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Published: Aug 23, 2016 4 min read

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A Best Buy sign outside a store location in Woodbridge, Virginia
SAUL LOEB—AFP/Getty Images

With no truly compelling new device or essential piece of tech on the market for months, consumer electronics sales have been underwhelming. This is one of the reasons Target gave to explain declining sales: Electronics sales were down, with sales of Apple tech dipping a steep 20% in the second quarter of 2016.

Given the "challenging environment" depicted by Target, most analysts were expecting Best Buy to post similarly poor earnings results this week. "Declining sales present a more formidable headwind," Wedbush Securities analyst Michael Pachter wrote recently of Best Buy, according to Investor's Business Daily. "The expectations [for Best Buy] are muted partly because people are buying fewer consumer electronics," the Wall Street Journal explained mere hours before the retailer released second quarter earnings.

When the company did post surprisingly strong earnings on Tuesday, its stock price immediately shot up more than 15%. How did Best Buy do it?

Well, part of the reason for Best Buy's surging stock price is that expectations had been so low. Analysts had anticipated a 0.6% decrease in same-store sales, making the 0.8% second quarter increase seem particularly impressive. And what seems to have most impressed investors is that Best Buy has managed to cut costs while figuring out a way to compete well with Amazon and Walmart, particularly in terms of online sales.

Read Next: How Walmart Is Surviving the War Against Amazon—and Beating Target

"We saw continued positive momentum in our online sales – delivering a second straight quarter of nearly 24% growth. We also continued to deliver cost savings and drive efficiencies in the business, a discipline that is critical to our ability to invest in our future,” Best Buy CEO Hubert Joly said in a press release on Tuesday.

“In what we characterize as a solid quarter, especially given the heavily-promotional July environment due to Amazon’s Prime Day and Walmart’s steady diet of competing offers, Best Buy’s online results really stand out,” said Moody's analyst Charlie O’Shea, according to the Minneapolis Star Tribune.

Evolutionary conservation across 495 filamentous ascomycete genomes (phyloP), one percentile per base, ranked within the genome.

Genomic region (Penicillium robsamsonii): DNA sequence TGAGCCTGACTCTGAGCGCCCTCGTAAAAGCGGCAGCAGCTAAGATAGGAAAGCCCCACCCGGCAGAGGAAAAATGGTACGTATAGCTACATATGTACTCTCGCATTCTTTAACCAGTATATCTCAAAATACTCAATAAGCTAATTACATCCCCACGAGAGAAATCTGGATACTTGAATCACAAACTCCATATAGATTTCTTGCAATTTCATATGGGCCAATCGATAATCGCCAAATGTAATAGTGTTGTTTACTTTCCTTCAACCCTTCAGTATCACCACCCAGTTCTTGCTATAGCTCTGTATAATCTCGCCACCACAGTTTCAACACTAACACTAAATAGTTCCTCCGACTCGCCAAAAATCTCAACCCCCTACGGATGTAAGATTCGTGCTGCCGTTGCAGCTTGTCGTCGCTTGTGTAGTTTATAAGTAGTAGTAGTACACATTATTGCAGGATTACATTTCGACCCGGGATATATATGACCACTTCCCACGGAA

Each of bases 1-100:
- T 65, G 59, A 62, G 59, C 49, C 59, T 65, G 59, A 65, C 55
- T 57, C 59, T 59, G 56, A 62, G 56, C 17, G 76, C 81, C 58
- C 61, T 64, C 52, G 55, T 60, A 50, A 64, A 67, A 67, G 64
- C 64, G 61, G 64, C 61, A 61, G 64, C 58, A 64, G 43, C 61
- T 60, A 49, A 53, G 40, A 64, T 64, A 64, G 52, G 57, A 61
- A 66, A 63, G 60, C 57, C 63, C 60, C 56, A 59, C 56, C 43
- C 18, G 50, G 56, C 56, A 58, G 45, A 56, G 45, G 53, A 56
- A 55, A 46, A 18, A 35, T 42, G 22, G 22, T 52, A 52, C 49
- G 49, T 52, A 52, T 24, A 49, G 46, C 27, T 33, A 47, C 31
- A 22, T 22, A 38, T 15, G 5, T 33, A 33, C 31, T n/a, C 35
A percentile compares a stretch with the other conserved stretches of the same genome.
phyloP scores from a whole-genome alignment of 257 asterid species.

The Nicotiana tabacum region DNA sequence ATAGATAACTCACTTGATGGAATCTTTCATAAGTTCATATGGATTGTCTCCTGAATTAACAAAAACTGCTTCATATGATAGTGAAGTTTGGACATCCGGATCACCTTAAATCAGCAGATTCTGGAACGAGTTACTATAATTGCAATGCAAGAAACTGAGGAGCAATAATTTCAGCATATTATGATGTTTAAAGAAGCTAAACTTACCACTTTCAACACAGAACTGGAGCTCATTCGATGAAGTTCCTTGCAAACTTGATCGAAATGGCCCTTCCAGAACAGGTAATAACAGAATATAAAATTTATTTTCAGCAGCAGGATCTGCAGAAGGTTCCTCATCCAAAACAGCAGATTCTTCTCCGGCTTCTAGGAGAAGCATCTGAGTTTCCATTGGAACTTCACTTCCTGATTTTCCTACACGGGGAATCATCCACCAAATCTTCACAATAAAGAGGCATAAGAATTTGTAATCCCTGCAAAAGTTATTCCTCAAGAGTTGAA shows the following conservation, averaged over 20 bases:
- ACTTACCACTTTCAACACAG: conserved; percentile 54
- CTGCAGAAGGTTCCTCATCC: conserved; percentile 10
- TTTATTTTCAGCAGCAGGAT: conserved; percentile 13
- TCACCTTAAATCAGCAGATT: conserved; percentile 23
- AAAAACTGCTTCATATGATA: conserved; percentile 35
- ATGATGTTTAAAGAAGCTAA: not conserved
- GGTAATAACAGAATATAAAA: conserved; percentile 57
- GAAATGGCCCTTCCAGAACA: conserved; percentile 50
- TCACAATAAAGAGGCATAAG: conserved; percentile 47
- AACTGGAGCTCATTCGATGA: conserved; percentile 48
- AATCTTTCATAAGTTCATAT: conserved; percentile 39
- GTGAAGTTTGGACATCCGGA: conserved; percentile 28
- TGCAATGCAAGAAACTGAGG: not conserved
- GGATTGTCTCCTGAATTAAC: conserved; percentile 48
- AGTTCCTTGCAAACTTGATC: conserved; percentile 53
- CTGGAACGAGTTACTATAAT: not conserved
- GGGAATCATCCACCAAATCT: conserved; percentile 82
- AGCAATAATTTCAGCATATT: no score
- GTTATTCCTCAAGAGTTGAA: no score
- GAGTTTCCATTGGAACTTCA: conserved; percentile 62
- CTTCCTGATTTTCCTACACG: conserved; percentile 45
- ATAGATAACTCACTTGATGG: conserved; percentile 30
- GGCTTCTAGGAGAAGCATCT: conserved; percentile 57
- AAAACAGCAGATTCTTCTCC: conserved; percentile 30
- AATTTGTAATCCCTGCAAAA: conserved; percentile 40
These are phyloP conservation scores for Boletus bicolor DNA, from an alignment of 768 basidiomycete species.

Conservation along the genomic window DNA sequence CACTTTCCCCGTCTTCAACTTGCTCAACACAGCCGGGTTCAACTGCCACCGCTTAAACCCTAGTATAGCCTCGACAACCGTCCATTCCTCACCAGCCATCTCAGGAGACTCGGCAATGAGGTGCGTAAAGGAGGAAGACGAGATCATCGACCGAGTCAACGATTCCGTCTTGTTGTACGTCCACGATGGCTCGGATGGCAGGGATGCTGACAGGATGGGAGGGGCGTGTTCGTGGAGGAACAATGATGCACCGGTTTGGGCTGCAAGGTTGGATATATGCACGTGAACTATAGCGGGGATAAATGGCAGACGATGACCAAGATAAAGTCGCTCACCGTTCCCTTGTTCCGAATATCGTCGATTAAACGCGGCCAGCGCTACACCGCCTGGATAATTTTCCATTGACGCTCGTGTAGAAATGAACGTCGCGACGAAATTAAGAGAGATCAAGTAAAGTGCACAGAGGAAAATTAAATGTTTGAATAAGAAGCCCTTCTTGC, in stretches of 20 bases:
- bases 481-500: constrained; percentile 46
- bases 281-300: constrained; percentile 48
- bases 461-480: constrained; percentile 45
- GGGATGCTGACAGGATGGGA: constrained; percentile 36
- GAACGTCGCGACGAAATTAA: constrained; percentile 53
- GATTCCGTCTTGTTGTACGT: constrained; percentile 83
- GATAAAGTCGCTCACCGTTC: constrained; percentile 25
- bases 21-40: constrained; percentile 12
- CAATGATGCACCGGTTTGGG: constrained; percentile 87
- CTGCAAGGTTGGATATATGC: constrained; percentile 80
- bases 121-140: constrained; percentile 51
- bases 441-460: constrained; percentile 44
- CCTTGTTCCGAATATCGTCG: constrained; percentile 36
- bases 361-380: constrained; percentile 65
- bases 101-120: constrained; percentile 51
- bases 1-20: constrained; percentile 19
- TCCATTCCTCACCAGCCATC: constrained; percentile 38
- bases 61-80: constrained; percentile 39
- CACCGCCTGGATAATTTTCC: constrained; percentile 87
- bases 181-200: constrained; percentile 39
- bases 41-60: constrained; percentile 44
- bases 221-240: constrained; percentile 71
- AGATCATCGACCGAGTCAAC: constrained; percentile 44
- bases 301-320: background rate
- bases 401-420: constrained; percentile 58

While this is good news for Best Buy (and potentially, investors), the results indicate that Target's struggles may be even worse than people think. Target has been facing the same formidably strong headwinds as Best Buy, including major discounting from Amazon and Walmart, and Target's efforts to compete have been coming up short. Analysts say that Target's e-commerce department have long lagged behind the competition, and that its recent 16% online sales increase was actually pretty weak in the grand scheme.

While Best Buy long ago established itself as an electronics specialist, and it has been able to boost online sales thanks to competitive pricing, faster shipping, and better product reviews and service, Target has remained an all-purpose retailer that doesn't really stand out as exceptional in any key category.

Read Next: Amazon Has Upper-Income Americans Wrapped Around Its Finger

The company recently admitted it is "sitting in the middle of no man's land" with its poorly performing grocery section, as the stories groceries tend to be not as cheap as Aldi or Walmart, and not as high-quality as Whole Foods or Wegmans. It appears as if Target is essentially in no man's land in terms of electronics sales, and online sales in general, too.